Frequently Asked Questions

Project Overview

Q: What is Hū Honua doing with the old Pepe‘ekeo power plant? 

A: Hū Honua is refurbishing and refitting the Pepe‘ekeo plant into a modern renewable energy facility with a new steam turbine generator, state-of-the-art digital and emissions control equipment, sound dampening systems, and other efficiency improvements.

Q: What benefits will Hū Honua bring to our community? 

A: Hū Honua will deliver economic, environmental and financial benefits to the people of East Hawai‘i and Hawai‘i Island.

Economic Impact

Q: What kind of economic benefits will the plant bring Hawai‘i Island? 

A: We anticipate about 200 construction workers will be needed to complete plant reconstruction, which we expect to take 14-18 months and 500,000 labor hours. Once operational, the plant will have about 30 permanent operations and maintenance jobs. Hū Honua will become the foundation for an innovative agriculture industry, creating approximately 200 jobs in forestry, harvesting, hauling, and in the production of wood products.

Q: How will Hū Honua help us financially?

A: Hawai‘i Island residents will be better off financially with a homegrown energy source consistently available at a lower price than oil. Producing power with biomass will stabilize electric bills and lower the cost of electricity over time.

Energy Need

Q: Why does Hawai‘i Island need biomass energy? 

A: Hū Honua is the missing piece of the island’s renewable energy solution. The biomass-to-energy plant is important because it would provide a constant source of electricity on a 24/7 basis, and complement intermittent sources like wind and solar. Hū Honua will produce power when the wind isn’t blowing and at night or when it’s cloudy or raining.

Q: How much renewable power is Hū Honua capable of producing? 

A: The 30-megawatt (MW) plant will produce about 15 percent of Hawai‘i Island’s electrical needs, enough to power about 20,000 households. It is the only renewable energy project on the island that can be operational by the end of 2018. Hū Honua can be a stable source of power that would displace the output of aging, oil-fired plants, eliminating about 250,000 barrels of imported foreign oil.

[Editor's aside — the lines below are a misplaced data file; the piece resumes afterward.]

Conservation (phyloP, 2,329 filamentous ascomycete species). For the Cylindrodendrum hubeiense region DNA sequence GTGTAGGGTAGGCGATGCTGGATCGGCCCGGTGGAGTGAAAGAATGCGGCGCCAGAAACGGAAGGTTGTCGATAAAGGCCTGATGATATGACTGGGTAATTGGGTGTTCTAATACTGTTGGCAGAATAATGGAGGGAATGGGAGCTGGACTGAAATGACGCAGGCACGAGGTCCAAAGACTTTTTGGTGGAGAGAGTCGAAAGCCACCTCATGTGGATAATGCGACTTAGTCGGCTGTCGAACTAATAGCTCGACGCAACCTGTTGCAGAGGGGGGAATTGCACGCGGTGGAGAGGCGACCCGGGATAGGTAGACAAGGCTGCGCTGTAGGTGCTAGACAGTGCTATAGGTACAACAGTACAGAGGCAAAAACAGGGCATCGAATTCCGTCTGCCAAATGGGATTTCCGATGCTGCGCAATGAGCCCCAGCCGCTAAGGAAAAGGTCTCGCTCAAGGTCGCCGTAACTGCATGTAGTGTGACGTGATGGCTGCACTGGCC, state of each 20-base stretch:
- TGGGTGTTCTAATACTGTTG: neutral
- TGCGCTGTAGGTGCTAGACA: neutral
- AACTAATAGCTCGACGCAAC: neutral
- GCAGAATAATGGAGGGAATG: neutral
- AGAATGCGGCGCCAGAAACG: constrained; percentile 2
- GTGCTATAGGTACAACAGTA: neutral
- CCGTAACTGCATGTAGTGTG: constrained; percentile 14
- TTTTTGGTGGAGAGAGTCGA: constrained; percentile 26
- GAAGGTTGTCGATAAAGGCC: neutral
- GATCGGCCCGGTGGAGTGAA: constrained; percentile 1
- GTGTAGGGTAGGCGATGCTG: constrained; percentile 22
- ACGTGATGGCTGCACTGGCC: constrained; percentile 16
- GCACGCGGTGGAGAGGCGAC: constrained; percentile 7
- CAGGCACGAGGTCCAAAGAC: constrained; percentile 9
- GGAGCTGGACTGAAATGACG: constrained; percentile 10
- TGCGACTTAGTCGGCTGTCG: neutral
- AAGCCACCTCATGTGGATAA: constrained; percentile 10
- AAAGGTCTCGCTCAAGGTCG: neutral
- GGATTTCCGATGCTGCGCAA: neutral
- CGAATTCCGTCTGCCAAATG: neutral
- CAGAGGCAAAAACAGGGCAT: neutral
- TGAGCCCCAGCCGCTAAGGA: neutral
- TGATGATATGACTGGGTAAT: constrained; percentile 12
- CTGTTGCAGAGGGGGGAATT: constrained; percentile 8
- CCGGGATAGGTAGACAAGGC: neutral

Feedstock

Q: What feedstock will be used? 

The primary feedstock is eucalyptus, which grows in abundance on the Hāmākua coast, and does not require intensive replanting. The biomass plant can use the whole tree or use portions left after logs are harvested for other uses including higher-value veneer and lumber components, thus enhancing viability of the island’s timber industry. Other feedstock, such as albizia and strawberry guava, can also be used.

Environment

Q: What does Hū Honua intend to do about the gases released from the plant during operation? 

A: Hū Honua will be carbon neutral, so no net carbon added. The carbon dioxide from combusting biomass will be offset by the sustainable growth of forestlands, which will capture a nearly equivalent amount of carbon dioxide through photosynthesis.

Q: Will Hū Honua conform to the air emission standards? 

A: Hū Honua’s modern emissions controls meet or exceed current air emissions standards and comply with all applicable Department of Health and EPA requirements. The plant is required by the federal and state agencies to meet stringent air quality requirements.

Q: Is Hū Honua planning to burn coal to generate electricity? 

A: Hū Honua’s facility will NOT burn coal. It will operate solely on biomass from the start and will never use coal, even as a back-up source. All the coal that was left on the site when the former plant was shut down has been removed.

Project Permits

Q: Does Hū Honua have the permits required for operation? 

A: Hū Honua was granted an air permit by the Department of Health, as well as an amendment to its Special Management Area (SMA) permit by the Hawai‘i County Windward Planning Commission. The process for approving both permits included public hearings and provided substantial opportunity for public comment.

Commitment to Community

Q: Will the operation of the Hū Honua power plant negatively affect traffic and the surrounding roads? 

A: The Hawai‘i County Police Department reported it doesn’t anticipate traffic or public safety concerns resulting from the project. A traffic study and survey by SSFM International found that the plant will have no significant traffic impact on Route 19.

Q: There are residential areas surrounding Hū Honua. What does Hū Honua plan to do to be a good neighbor? 

A: The plant is in an industrial zone but seeks to remain a good neighbor to nearby residences. Hū Honua is committed to limiting biomass delivery trucks to daytime hours, 6 am to 6 pm, and “Jake brakes” will be prohibited on Sugar Mill Road.

Power Purchase Agreement

Q: Why did Hawai‘i Electric Light Company (HELCO) cancel Hū Honua’s Power Purchase Agreement (PPA)?

A: HELCO cited PPA milestones Hū Honua missed because of delays during construction. We are currently working with the utility to restore the PPA and complete the plant, which will generate firm, renewable power for Hawai‘i Island residents and businesses.

Q: Since project completion has been delayed, will additional projects costs be passed on to Hawai‘i Island electricity consumers? 

A: No, Hū Honua’s owners will absorb construction cost increases and have proposed substantial price reductions relative to rates approved by the PUC in Hū Honua’s original PPA.